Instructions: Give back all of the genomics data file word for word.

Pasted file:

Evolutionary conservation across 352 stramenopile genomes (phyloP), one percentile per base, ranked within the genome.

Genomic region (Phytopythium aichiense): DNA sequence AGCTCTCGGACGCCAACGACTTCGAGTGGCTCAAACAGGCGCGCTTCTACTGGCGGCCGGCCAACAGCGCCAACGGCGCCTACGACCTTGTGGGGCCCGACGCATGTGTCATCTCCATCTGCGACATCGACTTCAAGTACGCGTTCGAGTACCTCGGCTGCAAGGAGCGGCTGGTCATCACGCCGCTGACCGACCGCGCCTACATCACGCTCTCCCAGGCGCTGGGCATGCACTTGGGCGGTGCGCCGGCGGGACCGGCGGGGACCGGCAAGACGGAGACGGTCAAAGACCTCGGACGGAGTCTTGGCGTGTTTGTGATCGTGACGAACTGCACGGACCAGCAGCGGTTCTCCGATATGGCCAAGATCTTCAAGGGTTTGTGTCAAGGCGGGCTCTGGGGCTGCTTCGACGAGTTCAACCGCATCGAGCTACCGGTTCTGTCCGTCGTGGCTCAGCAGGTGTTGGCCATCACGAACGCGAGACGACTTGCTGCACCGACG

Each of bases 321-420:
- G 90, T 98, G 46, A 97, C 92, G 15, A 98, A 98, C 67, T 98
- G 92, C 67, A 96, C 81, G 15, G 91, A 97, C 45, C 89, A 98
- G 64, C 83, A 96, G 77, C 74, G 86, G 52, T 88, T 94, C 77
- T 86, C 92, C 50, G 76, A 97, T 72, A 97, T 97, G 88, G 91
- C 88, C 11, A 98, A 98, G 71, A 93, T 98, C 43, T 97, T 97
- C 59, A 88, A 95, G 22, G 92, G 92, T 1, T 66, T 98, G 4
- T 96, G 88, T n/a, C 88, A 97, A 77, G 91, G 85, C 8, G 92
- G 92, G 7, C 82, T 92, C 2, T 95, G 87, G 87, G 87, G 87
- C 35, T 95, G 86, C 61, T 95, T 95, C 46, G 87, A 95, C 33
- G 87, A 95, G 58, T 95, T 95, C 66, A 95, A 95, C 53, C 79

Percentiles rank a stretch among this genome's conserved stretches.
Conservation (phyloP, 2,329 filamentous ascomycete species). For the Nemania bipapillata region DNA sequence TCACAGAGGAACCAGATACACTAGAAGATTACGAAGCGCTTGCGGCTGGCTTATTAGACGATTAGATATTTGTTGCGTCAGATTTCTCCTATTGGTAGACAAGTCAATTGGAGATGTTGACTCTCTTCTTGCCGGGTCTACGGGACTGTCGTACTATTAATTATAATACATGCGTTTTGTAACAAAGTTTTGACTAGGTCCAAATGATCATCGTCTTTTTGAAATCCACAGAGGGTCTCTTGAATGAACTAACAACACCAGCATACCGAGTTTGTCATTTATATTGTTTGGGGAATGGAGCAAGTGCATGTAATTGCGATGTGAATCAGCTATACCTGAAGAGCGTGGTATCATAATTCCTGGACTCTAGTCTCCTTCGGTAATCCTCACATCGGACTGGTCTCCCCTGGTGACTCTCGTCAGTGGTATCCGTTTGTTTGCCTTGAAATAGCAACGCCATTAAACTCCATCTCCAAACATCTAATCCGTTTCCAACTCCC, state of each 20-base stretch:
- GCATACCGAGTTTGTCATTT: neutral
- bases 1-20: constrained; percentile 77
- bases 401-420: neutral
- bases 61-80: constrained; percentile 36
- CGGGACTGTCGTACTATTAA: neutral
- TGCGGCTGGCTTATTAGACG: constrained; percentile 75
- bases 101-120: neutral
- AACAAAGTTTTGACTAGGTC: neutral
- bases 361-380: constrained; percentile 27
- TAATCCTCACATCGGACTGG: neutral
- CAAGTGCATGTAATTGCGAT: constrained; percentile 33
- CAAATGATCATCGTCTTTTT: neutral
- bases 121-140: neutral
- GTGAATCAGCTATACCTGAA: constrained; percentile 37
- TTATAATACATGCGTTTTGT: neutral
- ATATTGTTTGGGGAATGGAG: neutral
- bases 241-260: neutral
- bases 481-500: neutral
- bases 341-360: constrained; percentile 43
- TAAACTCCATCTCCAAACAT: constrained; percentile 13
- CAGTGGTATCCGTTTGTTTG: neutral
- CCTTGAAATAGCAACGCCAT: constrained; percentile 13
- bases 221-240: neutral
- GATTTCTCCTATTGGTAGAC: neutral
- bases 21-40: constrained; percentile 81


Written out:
Evolutionary conservation across 352 stramenopile genomes (phyloP), one percentile per base, ranked within the genome.

Genomic region (Phytopythium aichiense): DNA sequence AGCTCTCGGACGCCAACGACTTCGAGTGGCTCAAACAGGCGCGCTTCTACTGGCGGCCGGCCAACAGCGCCAACGGCGCCTACGACCTTGTGGGGCCCGACGCATGTGTCATCTCCATCTGCGACATCGACTTCAAGTACGCGTTCGAGTACCTCGGCTGCAAGGAGCGGCTGGTCATCACGCCGCTGACCGACCGCGCCTACATCACGCTCTCCCAGGCGCTGGGCATGCACTTGGGCGGTGCGCCGGCGGGACCGGCGGGGACCGGCAAGACGGAGACGGTCAAAGACCTCGGACGGAGTCTTGGCGTGTTTGTGATCGTGACGAACTGCACGGACCAGCAGCGGTTCTCCGATATGGCCAAGATCTTCAAGGGTTTGTGTCAAGGCGGGCTCTGGGGCTGCTTCGACGAGTTCAACCGCATCGAGCTACCGGTTCTGTCCGTCGTGGCTCAGCAGGTGTTGGCCATCACGAACGCGAGACGACTTGCTGCACCGACG

Each of bases 321-420:
- G 90, T 98, G 46, A 97, C 92, G 15, A 98, A 98, C 67, T 98
- G 92, C 67, A 96, C 81, G 15, G 91, A 97, C 45, C 89, A 98
- G 64, C 83, A 96, G 77, C 74, G 86, G 52, T 88, T 94, C 77
- T 86, C 92, C 50, G 76, A 97, T 72, A 97, T 97, G 88, G 91
- C 88, C 11, A 98, A 98, G 71, A 93, T 98, C 43, T 97, T 97
- C 59, A 88, A 95, G 22, G 92, G 92, T 1, T 66, T 98, G 4
- T 96, G 88, T n/a, C 88, A 97, A 77, G 91, G 85, C 8, G 92
- G 92, G 7, C 82, T 92, C 2, T 95, G 87, G 87, G 87, G 87
- C 35, T 95, G 86, C 61, T 95, T 95, C 46, G 87, A 95, C 33
- G 87, A 95, G 58, T 95, T 95, C 66, A 95, A 95, C 53, C 79

Percentiles rank a stretch among this genome's conserved stretches.
Conservation (phyloP, 2,329 filamentous ascomycete species). For the Nemania bipapillata region DNA sequence TCACAGAGGAACCAGATACACTAGAAGATTACGAAGCGCTTGCGGCTGGCTTATTAGACGATTAGATATTTGTTGCGTCAGATTTCTCCTATTGGTAGACAAGTCAATTGGAGATGTTGACTCTCTTCTTGCCGGGTCTACGGGACTGTCGTACTATTAATTATAATACATGCGTTTTGTAACAAAGTTTTGACTAGGTCCAAATGATCATCGTCTTTTTGAAATCCACAGAGGGTCTCTTGAATGAACTAACAACACCAGCATACCGAGTTTGTCATTTATATTGTTTGGGGAATGGAGCAAGTGCATGTAATTGCGATGTGAATCAGCTATACCTGAAGAGCGTGGTATCATAATTCCTGGACTCTAGTCTCCTTCGGTAATCCTCACATCGGACTGGTCTCCCCTGGTGACTCTCGTCAGTGGTATCCGTTTGTTTGCCTTGAAATAGCAACGCCATTAAACTCCATCTCCAAACATCTAATCCGTTTCCAACTCCC, state of each 20-base stretch:
- GCATACCGAGTTTGTCATTT: neutral
- bases 1-20: constrained; percentile 77
- bases 401-420: neutral
- bases 61-80: constrained; percentile 36
- CGGGACTGTCGTACTATTAA: neutral
- TGCGGCTGGCTTATTAGACG: constrained; percentile 75
- bases 101-120: neutral
- AACAAAGTTTTGACTAGGTC: neutral
- bases 361-380: constrained; percentile 27
- TAATCCTCACATCGGACTGG: neutral
- CAAGTGCATGTAATTGCGAT: constrained; percentile 33
- CAAATGATCATCGTCTTTTT: neutral
- bases 121-140: neutral
- GTGAATCAGCTATACCTGAA: constrained; percentile 37
- TTATAATACATGCGTTTTGT: neutral
- ATATTGTTTGGGGAATGGAG: neutral
- bases 241-260: neutral
- bases 481-500: neutral
- bases 341-360: constrained; percentile 43
- TAAACTCCATCTCCAAACAT: constrained; percentile 13
- CAGTGGTATCCGTTTGTTTG: neutral
- CCTTGAAATAGCAACGCCAT: constrained; percentile 13
- bases 221-240: neutral
- GATTTCTCCTATTGGTAGAC: neutral
- bases 21-40: constrained; percentile 81